I read Sheldon Richmond's essay on Chuck Hegal's confirmation hearings and he raises a series of interesting concerns. I know little about Chuck Hagel prior to his confirmation hearings and really don't know much more at this point. However the gist of what Sheldon Richmond says is that Hagel sounds like someone who speaks his mind, may be wrong when he takes contrary stands, but has not shied away from raising concerns when they are not popular. The problem with people like this is you never quite know whether they are crazy or insightful (or perhaps both). As Sheldon Richmond sees the current approval process, it is less about vetting ideas as opposed to being beholden to sacred and unquestionable positions.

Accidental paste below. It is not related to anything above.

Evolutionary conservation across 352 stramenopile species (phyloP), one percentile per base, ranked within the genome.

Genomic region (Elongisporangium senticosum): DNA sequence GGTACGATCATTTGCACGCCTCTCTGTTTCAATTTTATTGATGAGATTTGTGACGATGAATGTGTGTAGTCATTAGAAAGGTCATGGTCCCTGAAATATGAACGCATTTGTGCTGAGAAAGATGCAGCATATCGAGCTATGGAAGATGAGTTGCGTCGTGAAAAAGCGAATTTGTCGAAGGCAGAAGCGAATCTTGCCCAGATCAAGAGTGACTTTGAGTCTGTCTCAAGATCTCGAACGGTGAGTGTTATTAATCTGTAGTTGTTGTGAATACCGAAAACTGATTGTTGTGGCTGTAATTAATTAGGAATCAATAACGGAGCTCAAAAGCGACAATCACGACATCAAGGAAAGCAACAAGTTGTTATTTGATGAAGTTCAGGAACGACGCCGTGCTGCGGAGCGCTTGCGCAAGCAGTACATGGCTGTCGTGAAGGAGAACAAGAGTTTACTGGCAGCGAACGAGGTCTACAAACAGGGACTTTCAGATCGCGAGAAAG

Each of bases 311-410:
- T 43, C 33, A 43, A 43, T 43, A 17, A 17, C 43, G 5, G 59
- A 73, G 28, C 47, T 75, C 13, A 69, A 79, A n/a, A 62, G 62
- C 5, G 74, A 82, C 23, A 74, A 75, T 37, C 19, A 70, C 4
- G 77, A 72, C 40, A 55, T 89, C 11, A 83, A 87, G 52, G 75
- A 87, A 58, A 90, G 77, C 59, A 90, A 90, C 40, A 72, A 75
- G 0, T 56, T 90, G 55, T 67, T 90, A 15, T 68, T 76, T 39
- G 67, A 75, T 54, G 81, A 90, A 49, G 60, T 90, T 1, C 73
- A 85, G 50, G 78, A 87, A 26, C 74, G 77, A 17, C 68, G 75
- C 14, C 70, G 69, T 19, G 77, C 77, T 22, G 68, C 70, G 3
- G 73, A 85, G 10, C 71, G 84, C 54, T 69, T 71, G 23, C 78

Ideas can be old or new. They can evolve and change, often to the betterment of those affected by those ideas. Creating and floating new ideas involves taking risks. Create a world where the risks of creating and pushing new ideas become prohibitive, new ideas come less frequently. If everything new idea is quickly vetted in a very large public domain, it creates new and larger risks for those who are conceiving and pushing those ideas.
Within the world of medicine, I am not sure that such an environment exists.